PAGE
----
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    I don't have a DR (yet:evil) to experiment on, or look at, so I have a question...

    Do the U.S. spec DRs have frame provisions for the RH sidestand, like the Oz farm bike has? (can't think of what it's called. has mudflaps, dual sidestands, rack over the headlight)

    If it does, would mounting an adjustable sidestand on the RH side be a viable alternative to a centerstand or trail jack?

    Am I :loco?

    edit: I guess you'd probably have to put an adjustable one on each side?
  12. DR650SEDDY

    DR650SEDDY ride2discover

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    I hope this would help. How to set your Race Set:
    http://www.youtube.com/watch?v=Gayi1ZMRNog
  13. MrBob

    MrBob Certified Geezer

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    So, it cost you just under 70.00 total?
  14. scottbed

    scottbed Been here awhile

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    I'm replacing the chain tensioner gasket and I may have screwed up. I did not put the bike at TDC before removing the tensioner. I just read you should put the tensioner back in with the bike at TDC so you don't stretch the chain or damage the cams. I also read not to rotate the crank with the tensioner off because you could jump a tooth. Niether of these are mentioned in the manual (at least I didn't see it).

    So I'm in a quandary....what should I do now? :huh Well, besides dancing.... :rilla
  15. RobTheRigger

    RobTheRigger Thread Killer

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    Start drinking. Heavily.
  16. eakins

    eakins Butler Maps

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    none taken. i just might have worded it funny, but we are saying the same thing.
    that is a solid guide.

    race/rider sag is just how much the suspension drops from fully extended to when you sit on your bike (actually standing on the pegs centered to be exact)...using measurement points on the bike. this is needed as the suspension needs to have room to expand back out in addition to compress down.

    static sag is how much your bike drops down by its own weight.

    the reason i'm asking others about sag #s is there are several "rules of thumb" that exist out there for sag depending on who you ask and what terrain you are on. i've even gotten a range just google searching for DR threads out there.

    just wanted to hear what others are using.

    as for getting good test results i own this stand.
    http://www.harborfreight.com/motorcycle-stand-wheel-chock-97841.html
    i opposite the opposite end i'm measuring in place and use use light pull on straps to stabilize the bike perfectly upright and secure.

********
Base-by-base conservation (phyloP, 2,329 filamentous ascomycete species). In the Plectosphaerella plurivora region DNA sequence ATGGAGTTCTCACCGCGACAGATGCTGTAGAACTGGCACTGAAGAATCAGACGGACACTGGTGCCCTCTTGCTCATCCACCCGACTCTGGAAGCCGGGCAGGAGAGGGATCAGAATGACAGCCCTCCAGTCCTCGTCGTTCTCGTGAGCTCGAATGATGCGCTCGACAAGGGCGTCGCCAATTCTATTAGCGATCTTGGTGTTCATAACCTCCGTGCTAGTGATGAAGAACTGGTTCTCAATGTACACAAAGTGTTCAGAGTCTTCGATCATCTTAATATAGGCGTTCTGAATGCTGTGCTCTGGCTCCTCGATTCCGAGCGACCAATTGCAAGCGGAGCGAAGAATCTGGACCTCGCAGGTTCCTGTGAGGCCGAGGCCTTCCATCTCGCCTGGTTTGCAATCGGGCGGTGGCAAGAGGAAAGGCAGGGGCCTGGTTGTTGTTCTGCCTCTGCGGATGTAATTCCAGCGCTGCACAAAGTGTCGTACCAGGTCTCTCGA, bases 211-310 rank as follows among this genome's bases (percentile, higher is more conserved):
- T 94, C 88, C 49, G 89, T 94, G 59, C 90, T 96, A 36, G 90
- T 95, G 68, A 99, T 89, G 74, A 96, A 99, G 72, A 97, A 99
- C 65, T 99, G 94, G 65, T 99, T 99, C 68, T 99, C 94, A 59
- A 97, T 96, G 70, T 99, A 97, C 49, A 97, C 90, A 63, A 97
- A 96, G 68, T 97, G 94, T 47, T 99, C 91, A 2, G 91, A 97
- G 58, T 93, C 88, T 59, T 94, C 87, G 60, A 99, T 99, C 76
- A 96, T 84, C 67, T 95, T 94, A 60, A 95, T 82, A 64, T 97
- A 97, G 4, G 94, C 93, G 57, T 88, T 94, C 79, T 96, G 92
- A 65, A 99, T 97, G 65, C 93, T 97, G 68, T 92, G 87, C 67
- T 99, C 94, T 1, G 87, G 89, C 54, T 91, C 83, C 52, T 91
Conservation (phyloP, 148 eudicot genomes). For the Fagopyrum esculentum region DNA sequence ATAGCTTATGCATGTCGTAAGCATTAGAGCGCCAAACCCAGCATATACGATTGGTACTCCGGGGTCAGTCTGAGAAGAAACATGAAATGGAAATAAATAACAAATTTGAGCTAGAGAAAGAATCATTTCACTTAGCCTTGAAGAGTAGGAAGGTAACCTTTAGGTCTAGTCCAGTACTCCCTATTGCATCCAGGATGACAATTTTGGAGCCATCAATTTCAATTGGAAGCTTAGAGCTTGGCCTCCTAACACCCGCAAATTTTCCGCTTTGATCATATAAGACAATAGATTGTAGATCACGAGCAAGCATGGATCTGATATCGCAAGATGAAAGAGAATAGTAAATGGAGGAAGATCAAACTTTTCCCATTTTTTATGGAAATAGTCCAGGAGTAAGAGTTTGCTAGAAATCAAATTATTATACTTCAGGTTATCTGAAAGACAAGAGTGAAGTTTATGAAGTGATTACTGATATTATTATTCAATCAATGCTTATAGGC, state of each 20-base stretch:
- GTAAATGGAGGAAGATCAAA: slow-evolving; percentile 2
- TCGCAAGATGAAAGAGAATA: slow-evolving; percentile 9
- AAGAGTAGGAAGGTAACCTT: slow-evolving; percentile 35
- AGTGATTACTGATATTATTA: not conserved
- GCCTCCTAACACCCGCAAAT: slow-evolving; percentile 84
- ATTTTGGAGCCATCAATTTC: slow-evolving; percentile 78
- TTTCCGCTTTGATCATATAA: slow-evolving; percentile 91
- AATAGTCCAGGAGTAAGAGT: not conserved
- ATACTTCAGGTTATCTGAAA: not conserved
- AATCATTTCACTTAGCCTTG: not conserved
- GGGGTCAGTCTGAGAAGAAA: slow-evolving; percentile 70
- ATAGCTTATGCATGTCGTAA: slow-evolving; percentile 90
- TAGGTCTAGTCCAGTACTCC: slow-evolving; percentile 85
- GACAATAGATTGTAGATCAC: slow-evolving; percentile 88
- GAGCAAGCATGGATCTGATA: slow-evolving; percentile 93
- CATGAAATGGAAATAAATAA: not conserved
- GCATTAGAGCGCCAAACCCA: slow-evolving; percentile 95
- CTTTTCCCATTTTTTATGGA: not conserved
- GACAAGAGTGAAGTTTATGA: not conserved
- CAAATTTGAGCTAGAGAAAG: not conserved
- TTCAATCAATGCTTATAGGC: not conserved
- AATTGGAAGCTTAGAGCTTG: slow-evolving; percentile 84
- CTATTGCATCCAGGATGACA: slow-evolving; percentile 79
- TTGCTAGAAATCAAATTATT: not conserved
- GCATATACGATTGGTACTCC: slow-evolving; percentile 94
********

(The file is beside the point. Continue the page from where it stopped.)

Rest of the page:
i then pick marks on the bike and lift the end i'm testing up in the air with a car jack under the skid plate.
    then i measure the extended length #. next i remove the jack and sit on the bike and have my wife measure those same marks.
    i take the larger # and subtract the smaller # and get race sag.

    anyway,
    i'm setting my rear race sag to 95mm (3.5"), per Rick, and seeing how she rides in the back tomorrow.

    These are the #s i have for travel (oem high/regular position assumed)
    Front suspension – 10.2” travel
    Rear suspension – 10.2” travel

    using these #s and Rick's he likes 34% (3.5") of travel for rear dirt race sag, so he goes slightly plusher.
    i'll work 25% upfront or 2.5"/65mm




  17. procycle

    procycle Long timer

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    For all practical purposes the stock springs are .38 kg/mm. They are progressive so they transition up to about .42 kg/mm but the transition doesn't happen until the last inch or two of travel.
  18. Emmbeedee

    Emmbeedee Procrastinators

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    How is the Goop supposed to adhere if the gasket has a film of oil or grease on the other side? I generally just grease the paper gasket on both sides and haven't had one fail yet, as long as you don't count the old British bikes I had over the years. When the oil stopped dripping out of those, you knew you'd run out. :lol3
  19. thump!

    thump! Adventurer

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    Let's be optimistic and assume you haven't jumped time. Remove the bolt on the end of the tensioner and turn the small screw inside clockwise and you'll see how it retracts the tensioner. The dealer has a little tool that holds it in the retracted position until the tensioner is bolted in place. Then they release it and it extends to put the proper tension on the cam chain.

    I've installed them without the special tool by putting it in place and starting the bolts but don't tighten them. Then while holding the tensioner in the retracted positon with a small screwdriver tighten down the screws. When it bottoms out, release the tensioner and replace the bolt in the end. It easier if someone else helps.
  20. Emmbeedee

    Emmbeedee Procrastinators

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    I did the CCT on two bikes recently. On the first bike I took great pains to get the TDC timing mark on the flywheel in the right place. Took quite a while longer than necessary, so the second one I did, I followed Procycle's directions which made no mention of TDC, and the results were exactly the same. Both bikes are running just fine now.

    So don't worry about it, unless you've already turned the engine, in which case, resume worrying. :lol3